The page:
Our Process

For Artists
4 people stand along a white wall covered in drawings and doodles, they are adding their own art to it.

As Scotland’s National Theatre company, it is our unique responsibility to make work by the broadest range of artists for the biggest and broadest audiences across Scotland (and where successful at home, abroad).

We are an artist and ideas led, audience focused company.

Practically, this means that it is ‘ideas’, conceived by artists, that will resonate with the biggest and most diverse audiences, that we consider first for commission/development and then ultimately a place in our programme.

We usually have around 40 projects in development in any year, lined up for programmes up to 3 years ahead. These are selected through conversations with artists we are proactively building relationships with. As a result, we are very unlikely to be able to offer financial support or programme opportunities for unsolicited ideas.

We therefore offer a range of opportunities for you to build a relationship with us, and access in-kind and paid support through a series of open calls. Click here for more information.

About National Theatre of Scotland Productions

Our artistic programme is guided by our Strategic Framework.. This is updated every 5 years, and in response to the cultural climate, reflections on the content and success of previous programmes of work and which theatre forms, communities and artists we have not yet collaborated with.

Each annual programme of productions and opportunities looks slightly different, as we can’t achieve our full range of strategic ambitions in any one year. For examples of our previous work – click here. However there are a range of platforms and models we regularly use to present work, and these platforms often intersect:

  1. Nationwide Touring - a work which may be small scale in production so can fit in the back of a van and be able to tour to rural community spaces (e.g. town and village halls, school gyms)
  2. Midscale Touring - a work which will likely tour to venues with seating for around 600-800 people (such as Dundee Rep, Tron Theatre, Eden Court, Beacon Arts Centre)
  3. Sited/ Landscape - a work which will be rooted in a particular non-theatre place or landscape
  4. Digital/ Screen - a work that can be presented to either online audiences, screen audiences, or be a hybrid of live and digital
  5. Participation - work made with and by a 'community' be that a geographic or cultural community
  6. Large Scale Touring (e.g. King's Theatre Glasgow, His Majesty's Theatre Aberdeen) - this is a work which is a large-scale production, with potential to be commercial, often with high profile cast and creative team and/or a known title or story.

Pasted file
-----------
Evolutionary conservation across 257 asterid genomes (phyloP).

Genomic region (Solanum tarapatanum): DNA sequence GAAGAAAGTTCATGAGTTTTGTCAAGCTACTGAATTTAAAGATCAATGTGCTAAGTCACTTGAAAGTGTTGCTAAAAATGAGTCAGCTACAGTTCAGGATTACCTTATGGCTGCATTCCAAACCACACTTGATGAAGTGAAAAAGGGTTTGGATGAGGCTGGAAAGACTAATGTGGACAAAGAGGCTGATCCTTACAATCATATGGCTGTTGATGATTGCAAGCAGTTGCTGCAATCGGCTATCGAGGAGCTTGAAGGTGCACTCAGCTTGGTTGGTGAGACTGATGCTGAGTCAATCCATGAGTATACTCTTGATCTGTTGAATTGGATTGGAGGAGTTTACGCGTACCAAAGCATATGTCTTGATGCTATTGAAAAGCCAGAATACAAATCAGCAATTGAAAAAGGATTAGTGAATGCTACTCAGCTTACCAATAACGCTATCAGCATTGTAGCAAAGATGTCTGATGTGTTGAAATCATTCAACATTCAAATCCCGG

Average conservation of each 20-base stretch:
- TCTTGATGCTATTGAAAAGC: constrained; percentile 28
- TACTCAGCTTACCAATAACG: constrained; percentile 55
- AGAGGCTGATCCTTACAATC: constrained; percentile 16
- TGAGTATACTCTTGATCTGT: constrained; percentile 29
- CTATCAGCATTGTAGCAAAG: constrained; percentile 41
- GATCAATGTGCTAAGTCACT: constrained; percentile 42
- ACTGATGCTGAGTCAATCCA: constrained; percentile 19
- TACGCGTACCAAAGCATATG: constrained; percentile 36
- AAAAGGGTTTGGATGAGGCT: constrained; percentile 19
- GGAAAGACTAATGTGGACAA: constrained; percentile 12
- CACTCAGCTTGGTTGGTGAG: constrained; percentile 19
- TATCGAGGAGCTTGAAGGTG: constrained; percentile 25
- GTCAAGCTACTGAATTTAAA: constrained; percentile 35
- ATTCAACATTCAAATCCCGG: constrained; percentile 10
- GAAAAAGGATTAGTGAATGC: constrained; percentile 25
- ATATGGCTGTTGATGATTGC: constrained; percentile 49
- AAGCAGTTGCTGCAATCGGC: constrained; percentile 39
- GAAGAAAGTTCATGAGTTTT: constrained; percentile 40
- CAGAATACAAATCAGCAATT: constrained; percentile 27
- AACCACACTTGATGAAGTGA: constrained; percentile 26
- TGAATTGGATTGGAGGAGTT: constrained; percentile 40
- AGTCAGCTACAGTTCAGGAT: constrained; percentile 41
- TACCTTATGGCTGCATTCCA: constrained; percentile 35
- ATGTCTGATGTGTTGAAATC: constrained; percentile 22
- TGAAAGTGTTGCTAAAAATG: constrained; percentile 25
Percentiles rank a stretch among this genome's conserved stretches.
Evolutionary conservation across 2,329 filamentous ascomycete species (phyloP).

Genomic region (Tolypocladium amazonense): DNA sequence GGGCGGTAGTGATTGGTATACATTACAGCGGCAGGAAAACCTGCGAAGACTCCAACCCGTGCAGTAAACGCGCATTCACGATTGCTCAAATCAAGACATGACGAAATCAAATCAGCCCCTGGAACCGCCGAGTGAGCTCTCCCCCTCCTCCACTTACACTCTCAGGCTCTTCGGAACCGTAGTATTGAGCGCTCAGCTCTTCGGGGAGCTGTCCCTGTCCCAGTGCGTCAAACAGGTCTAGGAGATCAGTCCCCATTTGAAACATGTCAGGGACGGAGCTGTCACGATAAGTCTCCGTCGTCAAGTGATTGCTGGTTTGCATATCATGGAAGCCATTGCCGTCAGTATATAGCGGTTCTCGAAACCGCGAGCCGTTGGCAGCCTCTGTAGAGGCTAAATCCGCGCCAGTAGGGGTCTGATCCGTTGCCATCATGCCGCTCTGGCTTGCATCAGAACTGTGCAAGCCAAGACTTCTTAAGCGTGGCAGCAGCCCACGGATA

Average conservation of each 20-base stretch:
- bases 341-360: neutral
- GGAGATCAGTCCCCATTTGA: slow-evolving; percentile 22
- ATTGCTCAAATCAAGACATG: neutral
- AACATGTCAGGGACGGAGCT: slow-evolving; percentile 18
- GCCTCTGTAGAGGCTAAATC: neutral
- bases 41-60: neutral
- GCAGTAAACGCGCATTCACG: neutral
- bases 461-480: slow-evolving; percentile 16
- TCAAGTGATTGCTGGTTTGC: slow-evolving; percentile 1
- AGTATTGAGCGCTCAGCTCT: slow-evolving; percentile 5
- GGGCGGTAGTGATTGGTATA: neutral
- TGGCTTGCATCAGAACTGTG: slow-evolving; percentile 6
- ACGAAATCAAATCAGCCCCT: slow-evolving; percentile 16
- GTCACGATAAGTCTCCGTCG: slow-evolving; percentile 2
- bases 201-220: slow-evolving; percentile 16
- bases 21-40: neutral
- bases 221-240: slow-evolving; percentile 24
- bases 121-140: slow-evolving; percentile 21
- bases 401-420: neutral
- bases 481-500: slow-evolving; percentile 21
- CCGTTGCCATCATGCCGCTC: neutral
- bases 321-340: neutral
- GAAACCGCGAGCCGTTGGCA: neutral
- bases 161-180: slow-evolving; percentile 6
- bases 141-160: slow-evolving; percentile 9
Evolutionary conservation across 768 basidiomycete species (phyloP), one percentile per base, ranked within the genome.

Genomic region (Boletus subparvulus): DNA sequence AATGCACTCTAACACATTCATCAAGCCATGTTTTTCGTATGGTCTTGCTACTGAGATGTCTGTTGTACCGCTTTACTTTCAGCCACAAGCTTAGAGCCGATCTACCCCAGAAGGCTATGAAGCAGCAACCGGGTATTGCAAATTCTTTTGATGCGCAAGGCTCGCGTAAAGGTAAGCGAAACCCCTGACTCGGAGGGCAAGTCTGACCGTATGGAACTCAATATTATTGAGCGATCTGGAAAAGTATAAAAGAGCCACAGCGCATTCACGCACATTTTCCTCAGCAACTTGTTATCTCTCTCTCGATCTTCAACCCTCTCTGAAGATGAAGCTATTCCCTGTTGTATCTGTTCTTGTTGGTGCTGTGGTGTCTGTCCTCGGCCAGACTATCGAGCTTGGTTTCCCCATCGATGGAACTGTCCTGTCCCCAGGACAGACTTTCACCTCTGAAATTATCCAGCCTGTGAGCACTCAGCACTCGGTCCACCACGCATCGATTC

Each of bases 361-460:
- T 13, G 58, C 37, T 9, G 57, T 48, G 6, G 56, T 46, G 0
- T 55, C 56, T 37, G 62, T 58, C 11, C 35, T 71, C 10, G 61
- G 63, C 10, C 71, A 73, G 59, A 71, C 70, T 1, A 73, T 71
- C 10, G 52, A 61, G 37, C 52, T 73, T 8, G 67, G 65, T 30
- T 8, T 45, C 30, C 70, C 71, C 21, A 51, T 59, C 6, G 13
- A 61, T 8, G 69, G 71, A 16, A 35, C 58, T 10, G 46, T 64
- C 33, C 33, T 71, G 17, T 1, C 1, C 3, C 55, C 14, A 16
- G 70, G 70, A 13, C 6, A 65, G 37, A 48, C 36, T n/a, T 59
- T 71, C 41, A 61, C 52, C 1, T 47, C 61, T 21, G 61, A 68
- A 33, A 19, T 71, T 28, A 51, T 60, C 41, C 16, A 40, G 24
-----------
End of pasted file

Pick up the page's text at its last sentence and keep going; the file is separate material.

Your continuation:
7. Edinburgh Festivals - a new work, or new adaptation that premieres as part of the Edinburgh Festival Fringe or International Festival in August

As we also have a responsibility to provide as many jobs for Scotland’s artists as possible, we will try to hire from here first and will look elsewhere when there are specific skillsets or specialities that need to be met by hiring from outwith Scotland and/or there is a potential benefit to Scottish artists in working with collaborators from a wider geographical area. We are unlikely to produce or support work that doesn’t have a tangible connection to Scotland and the hiring of Scotland’s artists.

We will usually not commit to producing a show until a commission/project is approaching readiness for production (i.e. it is realising its artistic and audience potential and we know enough about it to develop a tour, budgets, partnerships etc). Whether and when a show is programmed is also dependent on the other projects also ready to meet an audience, and how collectively we can curate a series of productions in any one year that will achieve audience diversity and reach, geographic reach, large employability opportunities, a diversity of stories and reflect a diversity of lived experiences across the cohort of lead artists.

How we develop work and make producing decisions

Once a project has been greenlit for support, at each stage of development, the Artistic Development team will set clear parameters and outcomes with artists. This will include what is needed to make decisions for the next phase.

We start by asking an artist what questions they want to answer, and tailor a development/commission plan around how best to find the answers to that, which might include (but is not limited too):

  • Solo research time/trip
  • Time in room with collaborators
  • Writing a treatment for a play

How the artist can best share the answers to their questions might be through: a sharing of practical work generated, first draft of a play, a conversation.

Once each development phase is complete, the company and artist will decide on the next step on the development journey, repeating this process.

Every project in development will take a different length of time to be ready for programme consideration, often taking a number of years, so we only add a small number of new projects to the list of projects in development (the development slate) in any one year.